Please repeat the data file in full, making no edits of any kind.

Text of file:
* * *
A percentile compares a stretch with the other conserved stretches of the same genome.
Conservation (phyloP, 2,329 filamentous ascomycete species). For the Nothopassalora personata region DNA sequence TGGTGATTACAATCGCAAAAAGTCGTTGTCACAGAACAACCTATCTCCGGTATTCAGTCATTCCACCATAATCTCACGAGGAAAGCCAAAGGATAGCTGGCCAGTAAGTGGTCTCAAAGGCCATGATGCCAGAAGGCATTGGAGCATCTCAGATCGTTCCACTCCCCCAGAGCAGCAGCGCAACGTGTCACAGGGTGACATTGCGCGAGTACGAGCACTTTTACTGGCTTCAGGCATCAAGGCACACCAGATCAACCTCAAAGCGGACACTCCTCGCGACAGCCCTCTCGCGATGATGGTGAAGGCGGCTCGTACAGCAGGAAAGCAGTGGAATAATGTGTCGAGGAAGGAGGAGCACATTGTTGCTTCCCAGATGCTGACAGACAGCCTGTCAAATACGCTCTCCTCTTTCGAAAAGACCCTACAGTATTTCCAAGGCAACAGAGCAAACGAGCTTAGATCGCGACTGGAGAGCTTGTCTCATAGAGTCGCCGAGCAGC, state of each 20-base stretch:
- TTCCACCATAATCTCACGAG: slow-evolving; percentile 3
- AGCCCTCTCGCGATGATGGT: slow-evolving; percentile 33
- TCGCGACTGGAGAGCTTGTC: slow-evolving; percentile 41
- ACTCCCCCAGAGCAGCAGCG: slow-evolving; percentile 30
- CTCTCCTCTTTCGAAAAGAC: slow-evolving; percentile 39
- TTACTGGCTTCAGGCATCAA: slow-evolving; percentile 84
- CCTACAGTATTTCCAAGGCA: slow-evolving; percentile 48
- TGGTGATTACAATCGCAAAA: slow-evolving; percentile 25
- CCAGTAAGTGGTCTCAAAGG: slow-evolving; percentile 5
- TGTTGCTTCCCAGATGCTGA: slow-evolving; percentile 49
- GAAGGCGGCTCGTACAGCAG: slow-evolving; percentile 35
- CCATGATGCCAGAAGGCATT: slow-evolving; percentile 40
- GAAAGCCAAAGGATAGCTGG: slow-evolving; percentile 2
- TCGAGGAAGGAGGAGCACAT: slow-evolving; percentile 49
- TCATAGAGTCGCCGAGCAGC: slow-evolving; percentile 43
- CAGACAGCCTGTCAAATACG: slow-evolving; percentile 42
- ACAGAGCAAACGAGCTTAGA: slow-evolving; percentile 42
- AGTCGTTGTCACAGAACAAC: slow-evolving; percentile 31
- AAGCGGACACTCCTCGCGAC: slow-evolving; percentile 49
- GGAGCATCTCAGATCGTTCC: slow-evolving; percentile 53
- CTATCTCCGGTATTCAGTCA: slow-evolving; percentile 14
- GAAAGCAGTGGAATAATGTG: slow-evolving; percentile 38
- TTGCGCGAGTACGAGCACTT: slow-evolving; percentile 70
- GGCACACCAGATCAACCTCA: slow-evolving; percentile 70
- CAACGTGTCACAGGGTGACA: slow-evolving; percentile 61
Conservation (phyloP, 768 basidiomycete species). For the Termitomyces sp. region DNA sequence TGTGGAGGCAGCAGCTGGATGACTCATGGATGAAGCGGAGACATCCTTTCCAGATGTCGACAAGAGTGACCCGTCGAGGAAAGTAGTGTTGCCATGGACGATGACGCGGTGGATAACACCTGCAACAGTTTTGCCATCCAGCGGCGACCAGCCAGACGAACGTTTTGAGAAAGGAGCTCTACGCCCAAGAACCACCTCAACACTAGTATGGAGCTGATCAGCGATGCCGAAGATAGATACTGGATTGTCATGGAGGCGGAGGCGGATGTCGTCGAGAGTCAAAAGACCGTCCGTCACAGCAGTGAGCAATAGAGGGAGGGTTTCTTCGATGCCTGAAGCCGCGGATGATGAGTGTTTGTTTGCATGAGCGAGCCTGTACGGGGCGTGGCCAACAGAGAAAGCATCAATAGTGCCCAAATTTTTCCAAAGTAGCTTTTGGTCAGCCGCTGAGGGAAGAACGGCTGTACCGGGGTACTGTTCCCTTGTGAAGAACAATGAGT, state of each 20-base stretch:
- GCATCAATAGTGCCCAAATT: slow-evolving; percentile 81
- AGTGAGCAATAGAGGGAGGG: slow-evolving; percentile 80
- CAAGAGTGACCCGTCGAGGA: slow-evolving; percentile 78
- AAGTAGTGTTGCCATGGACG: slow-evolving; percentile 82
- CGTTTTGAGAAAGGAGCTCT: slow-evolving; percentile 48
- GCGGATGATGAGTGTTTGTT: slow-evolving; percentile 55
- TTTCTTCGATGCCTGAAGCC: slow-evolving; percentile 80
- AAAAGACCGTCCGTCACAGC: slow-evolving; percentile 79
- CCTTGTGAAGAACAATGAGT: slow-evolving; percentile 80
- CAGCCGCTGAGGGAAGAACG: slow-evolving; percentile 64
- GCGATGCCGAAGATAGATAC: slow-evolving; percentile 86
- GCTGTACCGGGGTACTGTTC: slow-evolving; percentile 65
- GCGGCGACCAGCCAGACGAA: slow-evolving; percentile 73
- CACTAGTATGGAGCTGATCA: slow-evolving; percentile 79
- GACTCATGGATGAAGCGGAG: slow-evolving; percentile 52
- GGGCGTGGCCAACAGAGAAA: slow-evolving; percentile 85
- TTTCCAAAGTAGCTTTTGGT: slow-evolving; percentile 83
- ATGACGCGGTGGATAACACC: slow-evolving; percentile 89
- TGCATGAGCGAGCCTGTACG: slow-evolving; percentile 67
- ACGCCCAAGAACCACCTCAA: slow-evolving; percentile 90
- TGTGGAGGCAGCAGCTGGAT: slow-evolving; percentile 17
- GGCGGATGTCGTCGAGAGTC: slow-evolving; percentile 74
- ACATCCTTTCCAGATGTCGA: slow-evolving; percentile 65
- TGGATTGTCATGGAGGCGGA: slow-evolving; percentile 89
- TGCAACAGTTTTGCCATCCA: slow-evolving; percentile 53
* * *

A percentile compares a stretch with the other conserved stretches of the same genome.
Conservation (phyloP, 2,329 filamentous ascomycete species). For the Nothopassalora personata region DNA sequence TGGTGATTACAATCGCAAAAAGTCGTTGTCACAGAACAACCTATCTCCGGTATTCAGTCATTCCACCATAATCTCACGAGGAAAGCCAAAGGATAGCTGGCCAGTAAGTGGTCTCAAAGGCCATGATGCCAGAAGGCATTGGAGCATCTCAGATCGTTCCACTCCCCCAGAGCAGCAGCGCAACGTGTCACAGGGTGACATTGCGCGAGTACGAGCACTTTTACTGGCTTCAGGCATCAAGGCACACCAGATCAACCTCAAAGCGGACACTCCTCGCGACAGCCCTCTCGCGATGATGGTGAAGGCGGCTCGTACAGCAGGAAAGCAGTGGAATAATGTGTCGAGGAAGGAGGAGCACATTGTTGCTTCCCAGATGCTGACAGACAGCCTGTCAAATACGCTCTCCTCTTTCGAAAAGACCCTACAGTATTTCCAAGGCAACAGAGCAAACGAGCTTAGATCGCGACTGGAGAGCTTGTCTCATAGAGTCGCCGAGCAGC, state of each 20-base stretch:
- TTCCACCATAATCTCACGAG: slow-evolving; percentile 3
- AGCCCTCTCGCGATGATGGT: slow-evolving; percentile 33
- TCGCGACTGGAGAGCTTGTC: slow-evolving; percentile 41
- ACTCCCCCAGAGCAGCAGCG: slow-evolving; percentile 30
- CTCTCCTCTTTCGAAAAGAC: slow-evolving; percentile 39
- TTACTGGCTTCAGGCATCAA: slow-evolving; percentile 84
- CCTACAGTATTTCCAAGGCA: slow-evolving; percentile 48
- TGGTGATTACAATCGCAAAA: slow-evolving; percentile 25
- CCAGTAAGTGGTCTCAAAGG: slow-evolving; percentile 5
- TGTTGCTTCCCAGATGCTGA: slow-evolving; percentile 49
- GAAGGCGGCTCGTACAGCAG: slow-evolving; percentile 35
- CCATGATGCCAGAAGGCATT: slow-evolving; percentile 40
- GAAAGCCAAAGGATAGCTGG: slow-evolving; percentile 2
- TCGAGGAAGGAGGAGCACAT: slow-evolving; percentile 49
- TCATAGAGTCGCCGAGCAGC: slow-evolving; percentile 43
- CAGACAGCCTGTCAAATACG: slow-evolving; percentile 42
- ACAGAGCAAACGAGCTTAGA: slow-evolving; percentile 42
- AGTCGTTGTCACAGAACAAC: slow-evolving; percentile 31
- AAGCGGACACTCCTCGCGAC: slow-evolving; percentile 49
- GGAGCATCTCAGATCGTTCC: slow-evolving; percentile 53
- CTATCTCCGGTATTCAGTCA: slow-evolving; percentile 14
- GAAAGCAGTGGAATAATGTG: slow-evolving; percentile 38
- TTGCGCGAGTACGAGCACTT: slow-evolving; percentile 70
- GGCACACCAGATCAACCTCA: slow-evolving; percentile 70
- CAACGTGTCACAGGGTGACA: slow-evolving; percentile 61
Conservation (phyloP, 768 basidiomycete species). For the Termitomyces sp. region DNA sequence TGTGGAGGCAGCAGCTGGATGACTCATGGATGAAGCGGAGACATCCTTTCCAGATGTCGACAAGAGTGACCCGTCGAGGAAAGTAGTGTTGCCATGGACGATGACGCGGTGGATAACACCTGCAACAGTTTTGCCATCCAGCGGCGACCAGCCAGACGAACGTTTTGAGAAAGGAGCTCTACGCCCAAGAACCACCTCAACACTAGTATGGAGCTGATCAGCGATGCCGAAGATAGATACTGGATTGTCATGGAGGCGGAGGCGGATGTCGTCGAGAGTCAAAAGACCGTCCGTCACAGCAGTGAGCAATAGAGGGAGGGTTTCTTCGATGCCTGAAGCCGCGGATGATGAGTGTTTGTTTGCATGAGCGAGCCTGTACGGGGCGTGGCCAACAGAGAAAGCATCAATAGTGCCCAAATTTTTCCAAAGTAGCTTTTGGTCAGCCGCTGAGGGAAGAACGGCTGTACCGGGGTACTGTTCCCTTGTGAAGAACAATGAGT, state of each 20-base stretch:
- GCATCAATAGTGCCCAAATT: slow-evolving; percentile 81
- AGTGAGCAATAGAGGGAGGG: slow-evolving; percentile 80
- CAAGAGTGACCCGTCGAGGA: slow-evolving; percentile 78
- AAGTAGTGTTGCCATGGACG: slow-evolving; percentile 82
- CGTTTTGAGAAAGGAGCTCT: slow-evolving; percentile 48
- GCGGATGATGAGTGTTTGTT: slow-evolving; percentile 55
- TTTCTTCGATGCCTGAAGCC: slow-evolving; percentile 80
- AAAAGACCGTCCGTCACAGC: slow-evolving; percentile 79
- CCTTGTGAAGAACAATGAGT: slow-evolving; percentile 80
- CAGCCGCTGAGGGAAGAACG: slow-evolving; percentile 64
- GCGATGCCGAAGATAGATAC: slow-evolving; percentile 86
- GCTGTACCGGGGTACTGTTC: slow-evolving; percentile 65
- GCGGCGACCAGCCAGACGAA: slow-evolving; percentile 73
- CACTAGTATGGAGCTGATCA: slow-evolving; percentile 79
- GACTCATGGATGAAGCGGAG: slow-evolving; percentile 52
- GGGCGTGGCCAACAGAGAAA: slow-evolving; percentile 85
- TTTCCAAAGTAGCTTTTGGT: slow-evolving; percentile 83
- ATGACGCGGTGGATAACACC: slow-evolving; percentile 89
- TGCATGAGCGAGCCTGTACG: slow-evolving; percentile 67
- ACGCCCAAGAACCACCTCAA: slow-evolving; percentile 90
- TGTGGAGGCAGCAGCTGGAT: slow-evolving; percentile 17
- GGCGGATGTCGTCGAGAGTC: slow-evolving; percentile 74
- ACATCCTTTCCAGATGTCGA: slow-evolving; percentile 65
- TGGATTGTCATGGAGGCGGA: slow-evolving; percentile 89
- TGCAACAGTTTTGCCATCCA: slow-evolving; percentile 53